(Not) Crossing the Boundaries, to the Field Beyond:

An Exhibition of Contemporary Iranian Art

 By: Melinda Barnhardt

With many thanks to my dearest Melinda, as always


Out beyond ideas of
Right doing and wrong doing,
There is a field.
I’ll meet you there.
(Jelaluddin Rumi, 1205-1273)


Viewing the exhibition of 88 contemporary paintings entitled “A Breeze from the Gardens of Persia” at Meridian International Center in Washington, D.C., April 27 through July 15, 2001, I found to my disappointment that nearly all lacked the quality of vision that museum-goers in a democracy customarily expect. Organized by Meridian International Center in collaboration with the Tehran Museum of Contemporary Art, the exhibit is presented in the United States in cooperation with Search for Common Ground.  As evidenced by the use of a quotation from Rumi as its epigraph, the obvious intent is to stimulate cultural detente. The problem, as usual in repressive contexts, is the intrusion of the “party line” expressed in the guise of art.  Still, in the interest of an accurate assessment, I paused to give the exhibit some thought:  A collection by 54 individuals, a third of whom are women, it points to an increased number of Iranian citizens currently practicing a wide range of art.  The experimentation with new media and techniques, areas no doubt considered “safe,” is nonetheless worthy of remark. A small number of the paintings, particularly those by and about women, show degrees of authentic vision. However, most adhere to an officially sanctioned religious and social message.  Confusingly, many simultaneously make reference to the rich Persian past.  The effect is that of a dizzying house of mirrors, in which the images of traditional Persian culture are heavily misused and coopted.  The greatest value of the exhibit may lie in what it reveals about conditions needed for the emergence and nurturing of art.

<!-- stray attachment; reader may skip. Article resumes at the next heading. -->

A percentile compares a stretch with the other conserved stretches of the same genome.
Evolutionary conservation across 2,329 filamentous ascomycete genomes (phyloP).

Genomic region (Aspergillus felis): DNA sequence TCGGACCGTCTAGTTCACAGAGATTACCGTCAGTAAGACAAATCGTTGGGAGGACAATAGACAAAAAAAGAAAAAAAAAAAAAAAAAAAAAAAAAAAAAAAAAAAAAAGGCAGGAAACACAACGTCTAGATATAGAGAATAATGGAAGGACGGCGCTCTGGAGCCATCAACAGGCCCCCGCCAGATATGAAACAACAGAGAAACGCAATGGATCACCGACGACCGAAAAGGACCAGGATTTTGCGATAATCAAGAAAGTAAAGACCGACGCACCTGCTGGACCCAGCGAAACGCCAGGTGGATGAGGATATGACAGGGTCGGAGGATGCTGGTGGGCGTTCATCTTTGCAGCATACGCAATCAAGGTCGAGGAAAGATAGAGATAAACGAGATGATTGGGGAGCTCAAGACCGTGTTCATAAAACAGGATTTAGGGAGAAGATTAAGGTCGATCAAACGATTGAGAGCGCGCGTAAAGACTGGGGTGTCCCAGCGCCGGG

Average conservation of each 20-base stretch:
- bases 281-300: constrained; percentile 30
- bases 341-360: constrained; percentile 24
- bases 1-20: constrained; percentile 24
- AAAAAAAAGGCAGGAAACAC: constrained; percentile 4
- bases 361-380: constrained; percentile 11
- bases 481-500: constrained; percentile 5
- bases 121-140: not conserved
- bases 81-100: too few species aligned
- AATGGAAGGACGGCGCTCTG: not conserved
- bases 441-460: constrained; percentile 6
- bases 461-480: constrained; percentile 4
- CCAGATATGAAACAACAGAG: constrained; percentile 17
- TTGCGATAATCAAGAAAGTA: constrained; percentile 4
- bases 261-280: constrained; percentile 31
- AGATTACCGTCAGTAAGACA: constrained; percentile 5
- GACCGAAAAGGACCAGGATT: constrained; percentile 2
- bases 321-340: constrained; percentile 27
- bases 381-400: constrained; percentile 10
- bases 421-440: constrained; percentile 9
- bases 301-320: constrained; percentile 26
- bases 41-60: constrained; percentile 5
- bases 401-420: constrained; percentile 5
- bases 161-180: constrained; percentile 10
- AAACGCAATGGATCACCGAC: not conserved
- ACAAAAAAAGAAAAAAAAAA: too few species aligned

A tour of some examples from the exhibition serves best to illustrate:

Placed at the entrance, Javad Nobahar’s Shepherd’s Dream features the piercingly beautiful image of the reed, familiar to all Iranians from the opening of Rumi’s Masnavi. As in the Masnavi, it plays a lament, symbol of the soul’s longing,  The shepherd lies down far from home, and “exhausted and sad and in the sunset plays a sorrowful tune in the memory of his beloved” (the artist’s words, quoted in the exhibition catalog).  The intent in the use of Rumi’s symbol here is uncertain, however.  A slim possibility exists that Nobahar’s painting constitutes veiled social comment via allusion to the powerful image of the flute:  Perhaps this contemporary man, an “outsider,” directs his lament not only to heaven but to inhabitants of the distant city and the global village beyond. (Is the shepherd longing for freedom, and unhappy with his life?)  What is far more likely is purely sentimental idealizing of a common man’s melancholy piety.  One suspects that Rumi’s flute is being stolen -- or at very least diminished.

In the majority of cases, the appropriation of images is all too clear.  Contemporary Persian miniatures make use of window imagery to draw upon associations of special vantage points, openness, and  liberation that windows in miniatures have long implied. Some dazzle with their rendering and stylistic effect.  A few examples of the degradation of the window’s meaning will suffice:  Mohammad Bagher Aghamiri’s “Window to Heaven” preempts not only window, but bird and cypress symbols of free spirit and independence, describing a saccharin and romanticized religious scene:  Prayer rug and Q’uran have been left behind near the window’s sill, and the departed soul soared to the heavens, vanished from sight. In Abbass Jamalpour’s “My Presence,” the window again is used with heavily didactic intent -- providing a supposed opening onto the ineffable whiteness of the Infinite.  The crowning touch: an image of the Kaaba that glows, framed by an encircling wreath in the traditional foliated border’s top. More offbeat, and deceptively “with it” in its combination of New Age and miniature motifs, Amir Zekrgoo’s “Time” telescopes window within window, envisioning the future’s repetition of the past. Hardly New Age at all, the scene is dominated by the ascendant dome of a mosque.